I received an ARC with the expectation of a free and honest review.
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This is a very cleverly written, and credible depiction of what it might be like to be a telepath in a world of hostile normals.

It begins on a prison planet , where Bee follows fellow prisoner Chela through a maze of caverns, striving simply to survive and perhaps recover some of her memories. Her escape is enlightening.
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3 stars, Metaphorosis Reviews

A woman and one companion are trapped in an endless labyrinth that seems to have no exit. Or are they? When the woman escapes, leaving her companion behind, has she found freedom?

I've been hearing the name Vylar Kaftan for years, it seems like, but never read of any of her work. So when I saw this novella available, I thought I'd pick it up. It's fine, if not particularly inspired.
It's generally well written, though the prose is choppy in places. However, there's not that much to the story that's new. The basic concept - a psychic prison - is very familiar, and Kaftan doesn't do much with it that's innovative. The middle of the piece is long, slow, and repetitive, and likely this would have been better off as a short story. Instead, however, it reads like an excerpt or introduction to a longer piece.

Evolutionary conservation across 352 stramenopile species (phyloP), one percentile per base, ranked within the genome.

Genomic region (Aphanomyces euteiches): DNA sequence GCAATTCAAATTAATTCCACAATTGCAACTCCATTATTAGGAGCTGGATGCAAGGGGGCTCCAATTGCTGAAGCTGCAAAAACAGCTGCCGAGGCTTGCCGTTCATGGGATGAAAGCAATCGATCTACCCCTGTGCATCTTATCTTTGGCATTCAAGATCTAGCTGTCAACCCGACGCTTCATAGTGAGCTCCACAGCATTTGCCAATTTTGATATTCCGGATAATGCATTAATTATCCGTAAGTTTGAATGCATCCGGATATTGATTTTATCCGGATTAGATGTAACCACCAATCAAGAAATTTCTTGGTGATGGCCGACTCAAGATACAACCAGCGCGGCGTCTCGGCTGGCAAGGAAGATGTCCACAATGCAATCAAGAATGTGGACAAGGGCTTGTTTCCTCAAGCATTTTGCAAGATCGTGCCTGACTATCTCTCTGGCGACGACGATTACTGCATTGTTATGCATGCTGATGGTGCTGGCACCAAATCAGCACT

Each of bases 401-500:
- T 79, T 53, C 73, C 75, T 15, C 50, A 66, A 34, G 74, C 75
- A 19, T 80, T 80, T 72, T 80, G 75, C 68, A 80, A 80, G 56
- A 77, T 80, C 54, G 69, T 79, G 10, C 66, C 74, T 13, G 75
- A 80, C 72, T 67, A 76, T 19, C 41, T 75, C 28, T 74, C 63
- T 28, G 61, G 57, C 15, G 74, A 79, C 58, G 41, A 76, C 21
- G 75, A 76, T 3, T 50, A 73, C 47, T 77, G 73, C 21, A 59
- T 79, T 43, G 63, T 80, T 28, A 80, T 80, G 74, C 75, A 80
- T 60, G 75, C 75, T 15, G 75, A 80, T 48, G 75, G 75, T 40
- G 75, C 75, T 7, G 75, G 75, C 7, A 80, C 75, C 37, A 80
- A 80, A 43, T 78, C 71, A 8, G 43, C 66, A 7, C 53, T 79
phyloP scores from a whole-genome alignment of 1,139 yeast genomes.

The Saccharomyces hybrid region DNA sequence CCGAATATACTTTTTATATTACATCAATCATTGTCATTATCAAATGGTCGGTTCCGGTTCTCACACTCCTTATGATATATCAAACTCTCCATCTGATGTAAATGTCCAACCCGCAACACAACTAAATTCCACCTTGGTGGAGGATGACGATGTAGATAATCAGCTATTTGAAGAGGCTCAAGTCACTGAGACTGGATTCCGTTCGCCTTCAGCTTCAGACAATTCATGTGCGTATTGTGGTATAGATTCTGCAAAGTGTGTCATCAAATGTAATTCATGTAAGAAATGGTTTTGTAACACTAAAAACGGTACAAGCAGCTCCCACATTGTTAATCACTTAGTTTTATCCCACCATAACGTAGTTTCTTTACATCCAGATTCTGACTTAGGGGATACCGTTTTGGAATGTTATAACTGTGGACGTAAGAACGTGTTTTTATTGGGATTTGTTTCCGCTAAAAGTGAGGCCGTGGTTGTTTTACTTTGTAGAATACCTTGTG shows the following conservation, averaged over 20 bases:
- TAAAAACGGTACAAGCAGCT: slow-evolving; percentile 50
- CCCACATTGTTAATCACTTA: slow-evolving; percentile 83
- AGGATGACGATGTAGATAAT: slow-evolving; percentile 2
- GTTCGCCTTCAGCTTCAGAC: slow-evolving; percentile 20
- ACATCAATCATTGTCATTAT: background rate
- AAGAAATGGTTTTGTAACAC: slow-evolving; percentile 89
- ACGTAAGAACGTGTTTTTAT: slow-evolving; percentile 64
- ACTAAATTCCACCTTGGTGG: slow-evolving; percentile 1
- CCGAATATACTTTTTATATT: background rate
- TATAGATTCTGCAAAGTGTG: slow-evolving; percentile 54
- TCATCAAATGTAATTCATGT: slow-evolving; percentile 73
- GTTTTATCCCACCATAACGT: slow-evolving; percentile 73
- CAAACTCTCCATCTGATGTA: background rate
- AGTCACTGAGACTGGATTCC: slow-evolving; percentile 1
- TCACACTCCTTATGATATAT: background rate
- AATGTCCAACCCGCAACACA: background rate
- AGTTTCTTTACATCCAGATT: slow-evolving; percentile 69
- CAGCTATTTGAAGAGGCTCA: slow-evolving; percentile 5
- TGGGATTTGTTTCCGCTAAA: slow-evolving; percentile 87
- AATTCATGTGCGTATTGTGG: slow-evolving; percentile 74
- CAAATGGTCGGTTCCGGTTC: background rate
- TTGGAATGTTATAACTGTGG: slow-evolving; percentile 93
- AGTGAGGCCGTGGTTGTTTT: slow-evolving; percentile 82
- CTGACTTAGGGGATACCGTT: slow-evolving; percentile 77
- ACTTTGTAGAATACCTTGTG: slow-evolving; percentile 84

The strongest aspect of the piece is its characters, but ever there, the narrator feels very self-involved, without too much interest in others - while constantly bemoaning her effect on others. The end is pretty muddled.

I can't say I'm sorry I read this; I'm glad to at last have a sense of Kaftan's skills. But there's nothing about this story that would make me search out another of Kaftan's books.

I received a free copy of this book in exchange for an honest review.
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Her Silhouette, Drawn in Water 
by Vylar Kaftan 
Sci Fi & Fantasy
Abeja and Chela have been crawling around in caves, forever on the run. They are telepaths who have been imprisoned because they killed thousands aboard a starship. They've been given a chip that will knock them out if they ever try to use their talents. Large robots patrol the outside and Chela and Abeja only have each other.

Except Abeja senses a presence, a voice calling her telepathically. Chela warns it is a telepath in league with the government. But the voice is familiar and Abeja wants to connect.

This parallels Philip K. Dick territory, but veers into something else. It's quite intriguing although it bogs a little in the middle. Definitely worth your time. It wouldn't surprise me to see it on award ballots.
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I haven’t read much speculative fiction, but when publishes a novella, my curiosity is instantly piqued, no matter the genre. The blurb on this one sounded promising and -- let’s be honest -- the gorgeous cover and unique title drew me in as well. So I thought I’d give it a try!